The case was detected during routine screening of all patients. The virus found is very likely to be a strain of the B.1.351 clade. This virus variant is particularly common in South Africa and carries, among other mutations, E484K and N501Y in its spike protein. This is the first case of the virus variant being detected in Leipzig but also the whole of Saxony.
Of the approximately 4000 tests performed here every week, the Institute of Virology at UKL has been examining all positive samples it receives from the hospital for evidence of a mutation. If such evidence is detected, then a further, more detailed examination of the samples in question is carried out by targeted sequencing of partial sections of the genetic information of the virus. In this way, more than 600 samples that had already tested positive for SARS-CoV-2 have already been examined more closely at the UKL institute, but so far no mutation has been found in any other case. “Work is in progress on the complete sequencing of the viral genome of the viral variant that has now been detected. In the future, this complex examination will also be carried out on a random basis for other coronaviruses detected at UKL. Preparations for this are currently under way,” said Dr Corinna Pietsch, acting head of virology at UKL.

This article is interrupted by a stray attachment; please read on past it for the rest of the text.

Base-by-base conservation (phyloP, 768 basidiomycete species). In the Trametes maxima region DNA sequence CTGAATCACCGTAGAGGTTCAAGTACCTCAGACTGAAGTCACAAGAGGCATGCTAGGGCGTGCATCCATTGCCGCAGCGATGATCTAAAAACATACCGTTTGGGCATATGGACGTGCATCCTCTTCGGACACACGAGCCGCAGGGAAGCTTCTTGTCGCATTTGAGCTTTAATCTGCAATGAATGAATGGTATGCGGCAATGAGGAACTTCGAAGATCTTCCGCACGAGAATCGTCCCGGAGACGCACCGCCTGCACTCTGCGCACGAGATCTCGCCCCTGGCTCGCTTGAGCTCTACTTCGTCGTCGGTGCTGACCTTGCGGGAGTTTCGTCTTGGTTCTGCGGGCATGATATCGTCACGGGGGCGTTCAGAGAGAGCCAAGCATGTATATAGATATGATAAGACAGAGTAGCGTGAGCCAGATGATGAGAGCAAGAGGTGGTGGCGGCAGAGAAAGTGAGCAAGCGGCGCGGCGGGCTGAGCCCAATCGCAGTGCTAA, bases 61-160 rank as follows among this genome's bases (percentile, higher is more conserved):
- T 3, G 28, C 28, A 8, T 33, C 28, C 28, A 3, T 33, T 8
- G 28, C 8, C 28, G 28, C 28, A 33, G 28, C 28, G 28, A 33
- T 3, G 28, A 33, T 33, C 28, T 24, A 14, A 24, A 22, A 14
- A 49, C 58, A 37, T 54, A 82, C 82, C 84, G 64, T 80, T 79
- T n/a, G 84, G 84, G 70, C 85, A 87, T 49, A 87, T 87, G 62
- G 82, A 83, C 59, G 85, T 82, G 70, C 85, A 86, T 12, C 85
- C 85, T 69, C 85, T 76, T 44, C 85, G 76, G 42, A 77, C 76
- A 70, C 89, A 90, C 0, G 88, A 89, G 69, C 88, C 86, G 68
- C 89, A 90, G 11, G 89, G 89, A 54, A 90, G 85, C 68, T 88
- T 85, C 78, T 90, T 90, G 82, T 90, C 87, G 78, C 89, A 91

In the case of the virus variant that has now been identified, it must now be clarified, among other things, whether other contact persons are also infected with the mutated virus. “Data from other countries indicate that this variant of the virus is more contagious and therefore, unfortunately, ultimately more dangerous to the population because more people become infected and fall ill,” said Dr Pietsch. “In addition, there is preliminary evidence that the efficacy of the vaccines may be compromised.”
In the current situation, it is especially important to prevent a further increase in the number of infections. Currently, 305 COVID-19 patients are being treated in Leipzig hospitals, 104 of them at UKL. A total of 468 patients have been treated for COVID disease at UKL since March 2020, 143 of whom have died.
Created by: Helena Reinhardt